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Sports Then and Now




George Musso: From Longshot to Hall of Famer

Posted on August 05, 2017 by Dean Hybl
George Musso

George Musso

The Sports Then and Now Vintage Athlete of the Month went from small college long shot to Pro Football Hall of Famer.

When George Musso finished his college career at Millikin College in 1933, Chicago Bears coach George Halas offered the 6-foot-2, 265 pound lineman a tryout and eventually a $90 per game contract, but had serious doubts whether he could make the transition from small college football to the NFL.

It took a year for Musso to adjust, but by 1935 he was an All-Pro tackle. Two years later, he moved to guard and again earned first team All-NFL honors. He became the first player in NFL history to earn first team All-League honors at two different positions.

During his 12 seasons with the Bears, Musso was a durable 60-minute man playing either tackle or guard on the offensive line and then switching sides and playing middle guard (nose tackle) on defense.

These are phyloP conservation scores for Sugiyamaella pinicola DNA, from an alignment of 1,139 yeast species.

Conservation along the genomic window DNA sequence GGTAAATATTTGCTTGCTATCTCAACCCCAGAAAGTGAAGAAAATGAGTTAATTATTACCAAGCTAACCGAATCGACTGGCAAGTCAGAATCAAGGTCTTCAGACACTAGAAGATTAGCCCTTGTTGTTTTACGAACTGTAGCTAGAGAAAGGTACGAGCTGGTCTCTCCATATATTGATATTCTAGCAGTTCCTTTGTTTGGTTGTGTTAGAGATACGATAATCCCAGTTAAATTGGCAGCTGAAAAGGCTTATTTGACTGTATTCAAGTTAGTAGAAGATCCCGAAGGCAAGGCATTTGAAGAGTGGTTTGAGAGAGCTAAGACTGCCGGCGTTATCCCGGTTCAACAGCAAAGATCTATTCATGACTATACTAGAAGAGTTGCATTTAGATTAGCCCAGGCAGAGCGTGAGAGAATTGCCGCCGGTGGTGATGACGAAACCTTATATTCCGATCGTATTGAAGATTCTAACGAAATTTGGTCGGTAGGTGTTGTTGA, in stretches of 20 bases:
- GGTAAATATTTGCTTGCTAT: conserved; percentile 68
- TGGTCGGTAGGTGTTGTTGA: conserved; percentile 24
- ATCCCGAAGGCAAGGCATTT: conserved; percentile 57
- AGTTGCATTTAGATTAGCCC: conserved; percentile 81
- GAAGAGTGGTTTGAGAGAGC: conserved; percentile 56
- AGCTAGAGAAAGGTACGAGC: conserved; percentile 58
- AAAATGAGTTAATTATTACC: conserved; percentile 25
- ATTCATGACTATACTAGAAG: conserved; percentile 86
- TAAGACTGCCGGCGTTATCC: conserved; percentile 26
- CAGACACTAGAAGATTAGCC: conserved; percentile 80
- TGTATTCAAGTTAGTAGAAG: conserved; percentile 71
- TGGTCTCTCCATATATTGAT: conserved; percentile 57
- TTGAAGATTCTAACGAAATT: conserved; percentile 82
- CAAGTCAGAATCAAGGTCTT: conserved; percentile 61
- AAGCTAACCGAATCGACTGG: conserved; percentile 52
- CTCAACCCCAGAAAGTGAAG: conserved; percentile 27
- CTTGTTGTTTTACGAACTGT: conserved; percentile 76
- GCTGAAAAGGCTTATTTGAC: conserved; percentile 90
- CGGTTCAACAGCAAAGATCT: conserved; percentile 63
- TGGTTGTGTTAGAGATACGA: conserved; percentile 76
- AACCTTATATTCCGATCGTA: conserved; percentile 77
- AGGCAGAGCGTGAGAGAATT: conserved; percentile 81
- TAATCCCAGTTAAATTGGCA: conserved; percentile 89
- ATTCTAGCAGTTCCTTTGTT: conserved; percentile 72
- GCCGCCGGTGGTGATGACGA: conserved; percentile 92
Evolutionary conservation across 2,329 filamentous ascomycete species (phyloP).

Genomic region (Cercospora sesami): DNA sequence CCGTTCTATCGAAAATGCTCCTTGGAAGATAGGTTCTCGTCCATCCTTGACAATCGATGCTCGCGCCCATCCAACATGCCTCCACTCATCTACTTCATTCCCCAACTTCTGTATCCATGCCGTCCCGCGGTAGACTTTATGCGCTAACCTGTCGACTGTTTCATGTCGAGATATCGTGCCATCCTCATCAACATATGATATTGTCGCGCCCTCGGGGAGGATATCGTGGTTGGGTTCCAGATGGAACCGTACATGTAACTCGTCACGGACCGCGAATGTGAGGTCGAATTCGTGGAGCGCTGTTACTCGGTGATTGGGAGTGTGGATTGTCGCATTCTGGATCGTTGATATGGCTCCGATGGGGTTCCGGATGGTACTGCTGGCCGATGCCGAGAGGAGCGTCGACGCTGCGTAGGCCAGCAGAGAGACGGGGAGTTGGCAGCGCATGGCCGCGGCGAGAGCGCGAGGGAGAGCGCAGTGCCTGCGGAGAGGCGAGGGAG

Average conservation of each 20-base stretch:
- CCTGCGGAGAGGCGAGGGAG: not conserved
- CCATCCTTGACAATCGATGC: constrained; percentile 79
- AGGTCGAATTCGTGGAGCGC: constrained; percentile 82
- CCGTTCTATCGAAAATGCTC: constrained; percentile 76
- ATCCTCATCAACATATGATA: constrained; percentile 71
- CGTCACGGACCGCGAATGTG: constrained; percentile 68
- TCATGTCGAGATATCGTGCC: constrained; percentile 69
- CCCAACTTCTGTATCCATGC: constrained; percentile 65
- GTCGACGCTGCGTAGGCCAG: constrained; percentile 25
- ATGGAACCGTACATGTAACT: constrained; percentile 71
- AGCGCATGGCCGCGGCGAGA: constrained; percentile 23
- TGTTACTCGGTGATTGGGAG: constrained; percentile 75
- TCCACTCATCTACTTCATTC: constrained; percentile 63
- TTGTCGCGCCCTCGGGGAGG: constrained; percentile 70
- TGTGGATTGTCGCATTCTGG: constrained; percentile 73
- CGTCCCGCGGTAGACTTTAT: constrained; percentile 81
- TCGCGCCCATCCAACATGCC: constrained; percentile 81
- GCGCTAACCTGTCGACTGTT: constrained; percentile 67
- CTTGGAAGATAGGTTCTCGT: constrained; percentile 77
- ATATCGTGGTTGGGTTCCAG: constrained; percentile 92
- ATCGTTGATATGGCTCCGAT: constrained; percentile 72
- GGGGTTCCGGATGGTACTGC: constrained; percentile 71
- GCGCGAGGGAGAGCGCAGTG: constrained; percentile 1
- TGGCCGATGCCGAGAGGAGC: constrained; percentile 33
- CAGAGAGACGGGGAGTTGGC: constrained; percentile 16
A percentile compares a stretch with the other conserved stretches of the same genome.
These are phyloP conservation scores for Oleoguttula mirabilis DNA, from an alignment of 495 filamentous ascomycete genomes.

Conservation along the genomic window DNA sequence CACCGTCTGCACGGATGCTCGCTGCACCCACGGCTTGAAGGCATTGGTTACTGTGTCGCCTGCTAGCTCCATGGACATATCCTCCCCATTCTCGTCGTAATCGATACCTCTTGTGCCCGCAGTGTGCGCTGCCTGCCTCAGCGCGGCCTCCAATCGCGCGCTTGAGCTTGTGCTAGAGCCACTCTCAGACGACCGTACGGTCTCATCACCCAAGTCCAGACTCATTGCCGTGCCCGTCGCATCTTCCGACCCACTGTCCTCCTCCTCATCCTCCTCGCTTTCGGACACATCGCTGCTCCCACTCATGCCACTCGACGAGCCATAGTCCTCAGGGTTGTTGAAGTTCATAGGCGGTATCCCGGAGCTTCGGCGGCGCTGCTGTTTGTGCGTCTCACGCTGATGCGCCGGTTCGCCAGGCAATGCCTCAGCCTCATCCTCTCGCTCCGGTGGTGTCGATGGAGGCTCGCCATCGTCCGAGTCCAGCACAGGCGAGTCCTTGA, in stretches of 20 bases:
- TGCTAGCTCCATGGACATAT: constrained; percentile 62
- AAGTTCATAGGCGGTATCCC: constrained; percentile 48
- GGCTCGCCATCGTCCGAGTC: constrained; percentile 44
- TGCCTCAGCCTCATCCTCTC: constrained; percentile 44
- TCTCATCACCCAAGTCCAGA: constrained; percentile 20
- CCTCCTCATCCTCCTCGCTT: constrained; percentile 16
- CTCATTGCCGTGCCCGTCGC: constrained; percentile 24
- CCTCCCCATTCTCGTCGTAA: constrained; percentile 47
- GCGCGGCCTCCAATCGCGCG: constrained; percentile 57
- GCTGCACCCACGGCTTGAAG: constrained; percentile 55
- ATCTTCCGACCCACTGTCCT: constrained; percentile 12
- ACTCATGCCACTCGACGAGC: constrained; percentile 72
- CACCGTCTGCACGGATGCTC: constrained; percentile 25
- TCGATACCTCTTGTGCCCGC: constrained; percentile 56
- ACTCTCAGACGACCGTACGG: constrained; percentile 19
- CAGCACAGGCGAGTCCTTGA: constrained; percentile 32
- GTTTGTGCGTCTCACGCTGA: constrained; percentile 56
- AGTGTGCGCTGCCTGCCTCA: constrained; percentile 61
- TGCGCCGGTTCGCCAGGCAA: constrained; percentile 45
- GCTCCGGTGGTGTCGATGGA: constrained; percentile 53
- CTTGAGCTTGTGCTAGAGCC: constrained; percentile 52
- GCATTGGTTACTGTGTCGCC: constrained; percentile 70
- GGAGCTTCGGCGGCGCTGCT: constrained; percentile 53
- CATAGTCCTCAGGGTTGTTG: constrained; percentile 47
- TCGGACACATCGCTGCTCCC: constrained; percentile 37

Musso served as team captain for the Bears for nine years and helped lead the squad to seven trips to the NFL Championship Game. They claimed the league title in 1933, 1940, 1941 and 1943.

It is highly likely that Musso is the only NFL player to ever play against two future Presidents of the United States.

While at Millikin, Musso lined up against Ronald Reagan, who at 175-pounds played guard for Eureka College and was roughly 80 pounds lighter than Musso.

Later, as a member of the Bears, Musso lined up against Gerald Ford, an All-American center from Michigan, during the 1935 College All-Star Game.

Musso retired following the 1944 season and 38 years later was selected to the Pro Football Hall of Fame.

He started in the restaurant business after his football career and later served as the sheriff of Madison County, Illinois. Musso passed away in 2000.

 

 


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